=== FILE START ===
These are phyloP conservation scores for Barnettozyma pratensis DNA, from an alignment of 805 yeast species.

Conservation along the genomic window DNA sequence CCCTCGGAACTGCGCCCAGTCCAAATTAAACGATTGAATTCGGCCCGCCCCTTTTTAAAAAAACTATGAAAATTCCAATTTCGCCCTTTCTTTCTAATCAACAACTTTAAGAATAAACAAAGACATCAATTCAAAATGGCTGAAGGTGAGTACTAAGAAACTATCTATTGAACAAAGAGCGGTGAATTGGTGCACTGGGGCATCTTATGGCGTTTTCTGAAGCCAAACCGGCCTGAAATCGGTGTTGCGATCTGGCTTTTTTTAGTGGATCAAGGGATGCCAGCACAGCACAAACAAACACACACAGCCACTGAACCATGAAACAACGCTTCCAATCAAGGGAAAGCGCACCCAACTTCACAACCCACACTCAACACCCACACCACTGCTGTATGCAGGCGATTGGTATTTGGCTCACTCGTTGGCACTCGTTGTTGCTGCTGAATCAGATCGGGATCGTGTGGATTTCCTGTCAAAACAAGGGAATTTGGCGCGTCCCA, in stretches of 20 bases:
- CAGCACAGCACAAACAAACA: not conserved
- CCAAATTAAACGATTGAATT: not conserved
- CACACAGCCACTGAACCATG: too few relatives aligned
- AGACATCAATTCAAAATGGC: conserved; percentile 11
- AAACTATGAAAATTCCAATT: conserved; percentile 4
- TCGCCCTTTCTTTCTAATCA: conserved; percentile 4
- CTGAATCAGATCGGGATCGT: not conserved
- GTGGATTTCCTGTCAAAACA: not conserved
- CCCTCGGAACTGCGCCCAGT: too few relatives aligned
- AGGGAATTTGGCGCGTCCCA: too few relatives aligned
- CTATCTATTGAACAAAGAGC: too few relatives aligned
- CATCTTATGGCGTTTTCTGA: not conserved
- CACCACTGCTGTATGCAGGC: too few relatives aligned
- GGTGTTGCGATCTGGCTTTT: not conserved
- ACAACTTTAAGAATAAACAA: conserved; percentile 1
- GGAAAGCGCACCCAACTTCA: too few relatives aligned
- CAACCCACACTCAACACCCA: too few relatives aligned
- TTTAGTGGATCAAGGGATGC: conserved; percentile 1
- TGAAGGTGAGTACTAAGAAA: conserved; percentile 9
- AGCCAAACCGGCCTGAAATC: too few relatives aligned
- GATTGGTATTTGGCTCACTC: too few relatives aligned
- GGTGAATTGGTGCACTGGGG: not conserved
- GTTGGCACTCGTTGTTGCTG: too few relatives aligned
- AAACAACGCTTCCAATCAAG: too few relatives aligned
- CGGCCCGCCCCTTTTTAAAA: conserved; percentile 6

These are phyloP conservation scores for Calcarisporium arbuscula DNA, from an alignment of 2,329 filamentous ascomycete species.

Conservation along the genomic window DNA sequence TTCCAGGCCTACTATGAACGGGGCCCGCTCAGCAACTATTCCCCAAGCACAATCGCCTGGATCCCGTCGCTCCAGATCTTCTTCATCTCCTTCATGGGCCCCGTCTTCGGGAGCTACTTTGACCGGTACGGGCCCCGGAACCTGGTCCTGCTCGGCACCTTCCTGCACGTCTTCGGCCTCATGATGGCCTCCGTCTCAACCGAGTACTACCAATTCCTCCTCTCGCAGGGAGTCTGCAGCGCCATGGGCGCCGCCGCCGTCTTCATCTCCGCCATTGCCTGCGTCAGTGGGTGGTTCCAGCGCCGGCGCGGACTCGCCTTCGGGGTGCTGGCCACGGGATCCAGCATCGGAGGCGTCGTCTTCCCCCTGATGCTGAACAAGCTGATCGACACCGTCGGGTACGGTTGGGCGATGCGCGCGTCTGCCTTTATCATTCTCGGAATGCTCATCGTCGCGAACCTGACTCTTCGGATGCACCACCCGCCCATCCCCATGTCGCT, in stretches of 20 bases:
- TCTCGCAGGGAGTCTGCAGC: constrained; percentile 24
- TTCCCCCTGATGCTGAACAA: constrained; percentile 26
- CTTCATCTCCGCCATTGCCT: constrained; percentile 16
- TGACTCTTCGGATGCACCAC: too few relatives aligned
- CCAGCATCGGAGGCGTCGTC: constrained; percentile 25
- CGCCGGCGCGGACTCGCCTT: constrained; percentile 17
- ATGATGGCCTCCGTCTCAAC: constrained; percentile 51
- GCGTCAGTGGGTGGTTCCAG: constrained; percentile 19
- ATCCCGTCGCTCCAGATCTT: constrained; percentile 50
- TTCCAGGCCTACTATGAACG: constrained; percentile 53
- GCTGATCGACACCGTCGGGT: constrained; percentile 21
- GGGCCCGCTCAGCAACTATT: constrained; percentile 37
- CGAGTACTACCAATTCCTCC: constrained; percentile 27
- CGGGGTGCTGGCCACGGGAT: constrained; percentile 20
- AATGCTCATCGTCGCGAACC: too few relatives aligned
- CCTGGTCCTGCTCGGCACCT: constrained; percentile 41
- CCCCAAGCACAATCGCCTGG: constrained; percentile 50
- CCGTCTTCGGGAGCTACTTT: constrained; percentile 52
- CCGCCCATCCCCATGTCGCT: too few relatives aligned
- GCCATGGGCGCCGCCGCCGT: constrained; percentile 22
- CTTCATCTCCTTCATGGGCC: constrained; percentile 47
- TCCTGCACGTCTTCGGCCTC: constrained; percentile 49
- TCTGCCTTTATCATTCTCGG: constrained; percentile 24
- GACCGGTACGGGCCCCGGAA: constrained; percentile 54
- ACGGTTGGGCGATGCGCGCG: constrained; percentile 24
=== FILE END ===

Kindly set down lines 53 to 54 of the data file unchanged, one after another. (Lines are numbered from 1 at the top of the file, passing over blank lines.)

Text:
- GACCGGTACGGGCCCCGGAA: constrained; percentile 54
- ACGGTTGGGCGATGCGCGCG: constrained; percentile 24